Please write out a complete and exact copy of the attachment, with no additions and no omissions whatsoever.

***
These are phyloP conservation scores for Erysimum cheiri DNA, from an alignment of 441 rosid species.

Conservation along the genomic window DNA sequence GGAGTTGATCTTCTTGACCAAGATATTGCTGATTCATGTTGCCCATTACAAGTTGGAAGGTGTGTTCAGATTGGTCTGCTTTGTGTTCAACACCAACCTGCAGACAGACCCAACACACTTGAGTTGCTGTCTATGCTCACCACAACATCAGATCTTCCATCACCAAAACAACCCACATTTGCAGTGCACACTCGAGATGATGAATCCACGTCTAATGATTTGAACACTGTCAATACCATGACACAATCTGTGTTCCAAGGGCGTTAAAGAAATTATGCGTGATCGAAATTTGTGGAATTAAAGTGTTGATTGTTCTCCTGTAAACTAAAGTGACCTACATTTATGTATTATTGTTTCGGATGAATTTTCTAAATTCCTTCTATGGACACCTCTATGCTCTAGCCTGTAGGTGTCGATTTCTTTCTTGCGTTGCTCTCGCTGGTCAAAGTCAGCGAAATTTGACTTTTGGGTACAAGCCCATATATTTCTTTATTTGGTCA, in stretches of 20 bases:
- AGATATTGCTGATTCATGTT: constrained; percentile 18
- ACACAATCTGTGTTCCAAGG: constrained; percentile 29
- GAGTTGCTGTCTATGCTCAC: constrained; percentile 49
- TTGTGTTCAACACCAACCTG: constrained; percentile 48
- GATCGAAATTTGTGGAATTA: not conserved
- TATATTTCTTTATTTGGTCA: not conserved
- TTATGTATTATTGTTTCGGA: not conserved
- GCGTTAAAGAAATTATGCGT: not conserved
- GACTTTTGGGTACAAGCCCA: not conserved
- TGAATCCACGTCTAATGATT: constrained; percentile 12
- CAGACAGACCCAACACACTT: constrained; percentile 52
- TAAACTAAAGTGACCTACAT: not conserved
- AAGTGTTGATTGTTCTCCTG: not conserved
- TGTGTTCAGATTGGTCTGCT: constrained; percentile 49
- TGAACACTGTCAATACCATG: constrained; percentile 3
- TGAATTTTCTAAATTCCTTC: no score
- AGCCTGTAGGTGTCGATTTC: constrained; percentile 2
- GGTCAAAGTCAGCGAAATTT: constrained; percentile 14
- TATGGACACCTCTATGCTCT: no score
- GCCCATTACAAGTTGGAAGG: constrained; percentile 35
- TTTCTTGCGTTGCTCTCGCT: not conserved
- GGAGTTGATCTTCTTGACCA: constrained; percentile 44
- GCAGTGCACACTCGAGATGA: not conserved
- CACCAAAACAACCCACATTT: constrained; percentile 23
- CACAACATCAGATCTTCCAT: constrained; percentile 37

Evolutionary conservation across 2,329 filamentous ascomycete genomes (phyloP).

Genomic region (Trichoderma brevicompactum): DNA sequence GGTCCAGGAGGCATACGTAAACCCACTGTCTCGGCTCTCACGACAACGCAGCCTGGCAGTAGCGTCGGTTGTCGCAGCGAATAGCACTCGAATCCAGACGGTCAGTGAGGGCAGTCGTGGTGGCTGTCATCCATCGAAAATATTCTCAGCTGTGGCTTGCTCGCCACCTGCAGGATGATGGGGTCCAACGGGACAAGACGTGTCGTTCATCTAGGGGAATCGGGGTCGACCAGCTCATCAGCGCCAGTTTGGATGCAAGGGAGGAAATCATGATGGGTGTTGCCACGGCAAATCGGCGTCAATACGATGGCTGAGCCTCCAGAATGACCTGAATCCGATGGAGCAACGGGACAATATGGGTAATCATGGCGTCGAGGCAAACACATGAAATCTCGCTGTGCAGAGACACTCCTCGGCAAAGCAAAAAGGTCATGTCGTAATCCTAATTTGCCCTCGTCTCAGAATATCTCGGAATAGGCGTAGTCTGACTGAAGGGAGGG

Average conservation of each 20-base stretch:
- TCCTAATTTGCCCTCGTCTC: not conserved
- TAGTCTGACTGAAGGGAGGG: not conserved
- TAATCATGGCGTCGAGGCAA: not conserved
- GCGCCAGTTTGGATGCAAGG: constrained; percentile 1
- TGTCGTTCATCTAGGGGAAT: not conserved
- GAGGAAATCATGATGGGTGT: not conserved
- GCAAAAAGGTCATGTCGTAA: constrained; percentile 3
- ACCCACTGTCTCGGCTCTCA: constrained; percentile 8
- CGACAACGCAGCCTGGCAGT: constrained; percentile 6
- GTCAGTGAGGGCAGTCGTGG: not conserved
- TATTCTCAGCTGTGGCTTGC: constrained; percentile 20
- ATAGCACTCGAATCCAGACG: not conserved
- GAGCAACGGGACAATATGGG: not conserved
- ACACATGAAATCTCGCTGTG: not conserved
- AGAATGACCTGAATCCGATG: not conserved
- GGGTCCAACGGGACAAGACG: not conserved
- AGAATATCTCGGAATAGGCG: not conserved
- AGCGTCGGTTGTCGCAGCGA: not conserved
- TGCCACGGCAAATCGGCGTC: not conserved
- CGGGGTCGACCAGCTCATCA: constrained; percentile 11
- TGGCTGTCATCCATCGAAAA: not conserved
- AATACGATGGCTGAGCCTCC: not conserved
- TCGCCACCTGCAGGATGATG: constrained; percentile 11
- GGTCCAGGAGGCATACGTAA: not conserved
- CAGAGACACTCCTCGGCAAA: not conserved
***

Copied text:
These are phyloP conservation scores for Erysimum cheiri DNA, from an alignment of 441 rosid species.

Conservation along the genomic window DNA sequence GGAGTTGATCTTCTTGACCAAGATATTGCTGATTCATGTTGCCCATTACAAGTTGGAAGGTGTGTTCAGATTGGTCTGCTTTGTGTTCAACACCAACCTGCAGACAGACCCAACACACTTGAGTTGCTGTCTATGCTCACCACAACATCAGATCTTCCATCACCAAAACAACCCACATTTGCAGTGCACACTCGAGATGATGAATCCACGTCTAATGATTTGAACACTGTCAATACCATGACACAATCTGTGTTCCAAGGGCGTTAAAGAAATTATGCGTGATCGAAATTTGTGGAATTAAAGTGTTGATTGTTCTCCTGTAAACTAAAGTGACCTACATTTATGTATTATTGTTTCGGATGAATTTTCTAAATTCCTTCTATGGACACCTCTATGCTCTAGCCTGTAGGTGTCGATTTCTTTCTTGCGTTGCTCTCGCTGGTCAAAGTCAGCGAAATTTGACTTTTGGGTACAAGCCCATATATTTCTTTATTTGGTCA, in stretches of 20 bases:
- AGATATTGCTGATTCATGTT: constrained; percentile 18
- ACACAATCTGTGTTCCAAGG: constrained; percentile 29
- GAGTTGCTGTCTATGCTCAC: constrained; percentile 49
- TTGTGTTCAACACCAACCTG: constrained; percentile 48
- GATCGAAATTTGTGGAATTA: not conserved
- TATATTTCTTTATTTGGTCA: not conserved
- TTATGTATTATTGTTTCGGA: not conserved
- GCGTTAAAGAAATTATGCGT: not conserved
- GACTTTTGGGTACAAGCCCA: not conserved
- TGAATCCACGTCTAATGATT: constrained; percentile 12
- CAGACAGACCCAACACACTT: constrained; percentile 52
- TAAACTAAAGTGACCTACAT: not conserved
- AAGTGTTGATTGTTCTCCTG: not conserved
- TGTGTTCAGATTGGTCTGCT: constrained; percentile 49
- TGAACACTGTCAATACCATG: constrained; percentile 3
- TGAATTTTCTAAATTCCTTC: no score
- AGCCTGTAGGTGTCGATTTC: constrained; percentile 2
- GGTCAAAGTCAGCGAAATTT: constrained; percentile 14
- TATGGACACCTCTATGCTCT: no score
- GCCCATTACAAGTTGGAAGG: constrained; percentile 35
- TTTCTTGCGTTGCTCTCGCT: not conserved
- GGAGTTGATCTTCTTGACCA: constrained; percentile 44
- GCAGTGCACACTCGAGATGA: not conserved
- CACCAAAACAACCCACATTT: constrained; percentile 23
- CACAACATCAGATCTTCCAT: constrained; percentile 37

Evolutionary conservation across 2,329 filamentous ascomycete genomes (phyloP).

Genomic region (Trichoderma brevicompactum): DNA sequence GGTCCAGGAGGCATACGTAAACCCACTGTCTCGGCTCTCACGACAACGCAGCCTGGCAGTAGCGTCGGTTGTCGCAGCGAATAGCACTCGAATCCAGACGGTCAGTGAGGGCAGTCGTGGTGGCTGTCATCCATCGAAAATATTCTCAGCTGTGGCTTGCTCGCCACCTGCAGGATGATGGGGTCCAACGGGACAAGACGTGTCGTTCATCTAGGGGAATCGGGGTCGACCAGCTCATCAGCGCCAGTTTGGATGCAAGGGAGGAAATCATGATGGGTGTTGCCACGGCAAATCGGCGTCAATACGATGGCTGAGCCTCCAGAATGACCTGAATCCGATGGAGCAACGGGACAATATGGGTAATCATGGCGTCGAGGCAAACACATGAAATCTCGCTGTGCAGAGACACTCCTCGGCAAAGCAAAAAGGTCATGTCGTAATCCTAATTTGCCCTCGTCTCAGAATATCTCGGAATAGGCGTAGTCTGACTGAAGGGAGGG

Average conservation of each 20-base stretch:
- TCCTAATTTGCCCTCGTCTC: not conserved
- TAGTCTGACTGAAGGGAGGG: not conserved
- TAATCATGGCGTCGAGGCAA: not conserved
- GCGCCAGTTTGGATGCAAGG: constrained; percentile 1
- TGTCGTTCATCTAGGGGAAT: not conserved
- GAGGAAATCATGATGGGTGT: not conserved
- GCAAAAAGGTCATGTCGTAA: constrained; percentile 3
- ACCCACTGTCTCGGCTCTCA: constrained; percentile 8
- CGACAACGCAGCCTGGCAGT: constrained; percentile 6
- GTCAGTGAGGGCAGTCGTGG: not conserved
- TATTCTCAGCTGTGGCTTGC: constrained; percentile 20
- ATAGCACTCGAATCCAGACG: not conserved
- GAGCAACGGGACAATATGGG: not conserved
- ACACATGAAATCTCGCTGTG: not conserved
- AGAATGACCTGAATCCGATG: not conserved
- GGGTCCAACGGGACAAGACG: not conserved
- AGAATATCTCGGAATAGGCG: not conserved
- AGCGTCGGTTGTCGCAGCGA: not conserved
- TGCCACGGCAAATCGGCGTC: not conserved
- CGGGGTCGACCAGCTCATCA: constrained; percentile 11
- TGGCTGTCATCCATCGAAAA: not conserved
- AATACGATGGCTGAGCCTCC: not conserved
- TCGCCACCTGCAGGATGATG: constrained; percentile 11
- GGTCCAGGAGGCATACGTAA: not conserved
- CAGAGACACTCCTCGGCAAA: not conserved